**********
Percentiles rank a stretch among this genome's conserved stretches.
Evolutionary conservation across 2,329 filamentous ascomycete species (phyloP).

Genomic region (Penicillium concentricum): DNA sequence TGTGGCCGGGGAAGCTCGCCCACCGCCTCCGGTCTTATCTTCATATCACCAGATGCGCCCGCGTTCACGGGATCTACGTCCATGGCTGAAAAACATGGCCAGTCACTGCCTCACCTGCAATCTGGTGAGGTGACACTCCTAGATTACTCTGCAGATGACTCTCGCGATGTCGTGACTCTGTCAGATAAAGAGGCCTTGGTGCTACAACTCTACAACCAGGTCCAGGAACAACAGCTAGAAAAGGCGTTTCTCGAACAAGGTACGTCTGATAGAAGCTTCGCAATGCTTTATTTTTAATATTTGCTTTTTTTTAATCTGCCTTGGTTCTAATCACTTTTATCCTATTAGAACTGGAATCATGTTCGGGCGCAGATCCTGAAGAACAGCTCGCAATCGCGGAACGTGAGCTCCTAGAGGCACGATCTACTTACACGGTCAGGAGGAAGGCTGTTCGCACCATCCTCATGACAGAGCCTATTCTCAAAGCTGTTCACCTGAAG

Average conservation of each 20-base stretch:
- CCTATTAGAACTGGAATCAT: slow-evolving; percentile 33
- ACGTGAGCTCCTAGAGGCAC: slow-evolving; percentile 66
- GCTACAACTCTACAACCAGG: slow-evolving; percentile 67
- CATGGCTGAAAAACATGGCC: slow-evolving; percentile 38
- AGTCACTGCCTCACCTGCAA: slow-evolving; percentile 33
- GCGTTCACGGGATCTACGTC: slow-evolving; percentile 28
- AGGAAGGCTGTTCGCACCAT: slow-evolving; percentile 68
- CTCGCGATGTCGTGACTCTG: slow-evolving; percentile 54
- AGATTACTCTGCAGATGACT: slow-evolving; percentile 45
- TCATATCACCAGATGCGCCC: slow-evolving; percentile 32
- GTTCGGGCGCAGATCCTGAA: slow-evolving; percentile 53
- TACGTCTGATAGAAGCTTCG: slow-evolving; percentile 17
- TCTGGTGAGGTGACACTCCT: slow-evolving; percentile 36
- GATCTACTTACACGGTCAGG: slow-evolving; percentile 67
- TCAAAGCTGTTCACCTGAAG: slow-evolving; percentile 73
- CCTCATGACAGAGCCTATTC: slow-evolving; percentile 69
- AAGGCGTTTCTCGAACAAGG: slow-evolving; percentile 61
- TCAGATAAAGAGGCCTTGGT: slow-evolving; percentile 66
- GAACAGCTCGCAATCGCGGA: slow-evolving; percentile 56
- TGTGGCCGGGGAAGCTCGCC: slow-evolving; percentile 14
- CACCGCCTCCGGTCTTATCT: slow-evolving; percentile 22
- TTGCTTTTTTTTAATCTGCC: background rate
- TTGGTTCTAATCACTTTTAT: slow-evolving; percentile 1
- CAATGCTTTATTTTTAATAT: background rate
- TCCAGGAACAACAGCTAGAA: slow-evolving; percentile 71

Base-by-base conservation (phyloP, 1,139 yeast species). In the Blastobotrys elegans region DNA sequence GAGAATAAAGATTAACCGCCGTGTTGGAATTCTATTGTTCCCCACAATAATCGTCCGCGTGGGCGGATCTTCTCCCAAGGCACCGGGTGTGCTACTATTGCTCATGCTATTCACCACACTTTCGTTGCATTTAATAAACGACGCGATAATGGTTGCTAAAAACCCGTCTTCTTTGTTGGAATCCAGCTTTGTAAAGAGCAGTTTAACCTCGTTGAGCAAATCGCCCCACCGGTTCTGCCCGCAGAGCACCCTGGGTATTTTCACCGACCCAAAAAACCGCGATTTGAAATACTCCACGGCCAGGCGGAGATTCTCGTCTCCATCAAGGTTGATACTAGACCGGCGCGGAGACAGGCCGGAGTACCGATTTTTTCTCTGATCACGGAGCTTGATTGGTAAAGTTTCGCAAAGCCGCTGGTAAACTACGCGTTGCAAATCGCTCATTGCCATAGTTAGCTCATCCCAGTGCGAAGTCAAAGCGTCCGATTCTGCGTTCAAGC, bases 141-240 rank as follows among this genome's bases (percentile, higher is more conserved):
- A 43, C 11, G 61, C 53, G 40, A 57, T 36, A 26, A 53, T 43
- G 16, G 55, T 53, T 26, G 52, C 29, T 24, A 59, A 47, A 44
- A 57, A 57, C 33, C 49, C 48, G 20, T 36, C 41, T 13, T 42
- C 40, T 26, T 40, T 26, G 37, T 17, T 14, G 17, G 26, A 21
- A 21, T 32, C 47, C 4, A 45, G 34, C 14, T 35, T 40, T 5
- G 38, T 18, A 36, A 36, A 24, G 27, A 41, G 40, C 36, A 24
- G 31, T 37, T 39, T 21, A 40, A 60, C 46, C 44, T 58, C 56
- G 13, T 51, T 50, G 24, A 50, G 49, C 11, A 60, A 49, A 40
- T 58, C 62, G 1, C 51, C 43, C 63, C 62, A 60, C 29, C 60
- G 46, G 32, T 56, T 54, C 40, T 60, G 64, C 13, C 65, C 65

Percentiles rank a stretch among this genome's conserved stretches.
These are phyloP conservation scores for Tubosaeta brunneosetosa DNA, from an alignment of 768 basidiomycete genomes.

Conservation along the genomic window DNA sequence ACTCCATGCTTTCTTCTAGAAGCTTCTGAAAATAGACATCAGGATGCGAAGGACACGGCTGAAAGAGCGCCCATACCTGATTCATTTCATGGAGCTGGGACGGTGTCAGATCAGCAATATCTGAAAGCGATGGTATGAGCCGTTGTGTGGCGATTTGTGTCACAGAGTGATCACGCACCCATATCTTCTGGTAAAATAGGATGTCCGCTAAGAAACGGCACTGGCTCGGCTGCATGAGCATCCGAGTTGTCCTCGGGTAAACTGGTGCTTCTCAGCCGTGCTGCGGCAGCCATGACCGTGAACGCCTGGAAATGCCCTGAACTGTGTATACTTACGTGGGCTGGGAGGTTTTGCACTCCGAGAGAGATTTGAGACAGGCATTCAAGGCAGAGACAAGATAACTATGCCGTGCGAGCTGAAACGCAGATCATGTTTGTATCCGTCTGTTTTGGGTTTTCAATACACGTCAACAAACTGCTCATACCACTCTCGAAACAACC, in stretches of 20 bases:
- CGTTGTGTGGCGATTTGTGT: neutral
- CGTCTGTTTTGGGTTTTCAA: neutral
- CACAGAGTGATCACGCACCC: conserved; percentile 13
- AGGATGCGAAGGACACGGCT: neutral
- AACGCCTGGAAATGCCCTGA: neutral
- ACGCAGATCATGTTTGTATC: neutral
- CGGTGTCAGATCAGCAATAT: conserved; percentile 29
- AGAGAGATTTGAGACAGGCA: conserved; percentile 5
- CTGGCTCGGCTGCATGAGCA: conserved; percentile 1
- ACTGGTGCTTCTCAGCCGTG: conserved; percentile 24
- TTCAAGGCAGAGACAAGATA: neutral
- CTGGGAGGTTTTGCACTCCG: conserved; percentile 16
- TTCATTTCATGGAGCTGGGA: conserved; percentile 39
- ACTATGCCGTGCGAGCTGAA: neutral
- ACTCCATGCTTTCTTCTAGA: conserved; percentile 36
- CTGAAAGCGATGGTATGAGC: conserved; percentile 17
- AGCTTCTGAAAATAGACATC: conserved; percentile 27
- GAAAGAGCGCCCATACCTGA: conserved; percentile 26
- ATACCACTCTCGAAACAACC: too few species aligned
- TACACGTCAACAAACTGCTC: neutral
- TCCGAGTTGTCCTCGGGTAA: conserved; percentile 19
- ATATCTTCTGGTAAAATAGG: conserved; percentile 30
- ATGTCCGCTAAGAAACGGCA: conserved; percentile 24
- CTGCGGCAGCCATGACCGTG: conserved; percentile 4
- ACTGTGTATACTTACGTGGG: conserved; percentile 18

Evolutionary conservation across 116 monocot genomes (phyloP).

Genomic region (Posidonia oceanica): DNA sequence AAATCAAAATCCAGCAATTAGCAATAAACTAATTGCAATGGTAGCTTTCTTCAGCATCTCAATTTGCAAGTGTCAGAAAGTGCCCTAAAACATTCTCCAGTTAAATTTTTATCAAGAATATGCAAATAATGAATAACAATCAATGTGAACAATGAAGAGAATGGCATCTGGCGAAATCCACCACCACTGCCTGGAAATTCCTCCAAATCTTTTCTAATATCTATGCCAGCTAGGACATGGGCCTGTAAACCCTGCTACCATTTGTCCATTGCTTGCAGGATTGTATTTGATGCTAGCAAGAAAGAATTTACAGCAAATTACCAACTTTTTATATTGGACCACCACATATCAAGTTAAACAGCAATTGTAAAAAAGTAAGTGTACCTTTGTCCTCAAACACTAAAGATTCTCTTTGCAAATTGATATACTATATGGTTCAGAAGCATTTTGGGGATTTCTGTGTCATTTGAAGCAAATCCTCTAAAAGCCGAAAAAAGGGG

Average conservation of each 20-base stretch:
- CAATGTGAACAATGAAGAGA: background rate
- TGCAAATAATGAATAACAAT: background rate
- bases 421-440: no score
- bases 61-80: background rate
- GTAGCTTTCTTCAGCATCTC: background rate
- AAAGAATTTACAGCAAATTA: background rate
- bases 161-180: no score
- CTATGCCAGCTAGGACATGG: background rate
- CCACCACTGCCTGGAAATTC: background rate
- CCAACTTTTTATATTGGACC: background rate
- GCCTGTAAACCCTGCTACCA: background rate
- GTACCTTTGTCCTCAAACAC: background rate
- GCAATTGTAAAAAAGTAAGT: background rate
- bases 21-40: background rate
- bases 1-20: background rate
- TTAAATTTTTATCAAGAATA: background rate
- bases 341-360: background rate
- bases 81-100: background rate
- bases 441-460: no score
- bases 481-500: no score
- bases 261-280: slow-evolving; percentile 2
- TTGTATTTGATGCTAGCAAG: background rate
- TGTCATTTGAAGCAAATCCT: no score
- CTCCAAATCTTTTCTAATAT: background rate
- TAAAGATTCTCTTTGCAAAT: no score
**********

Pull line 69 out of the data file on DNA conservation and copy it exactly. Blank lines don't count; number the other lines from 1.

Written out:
Evolutionary conservation across 116 monocot genomes (phyloP).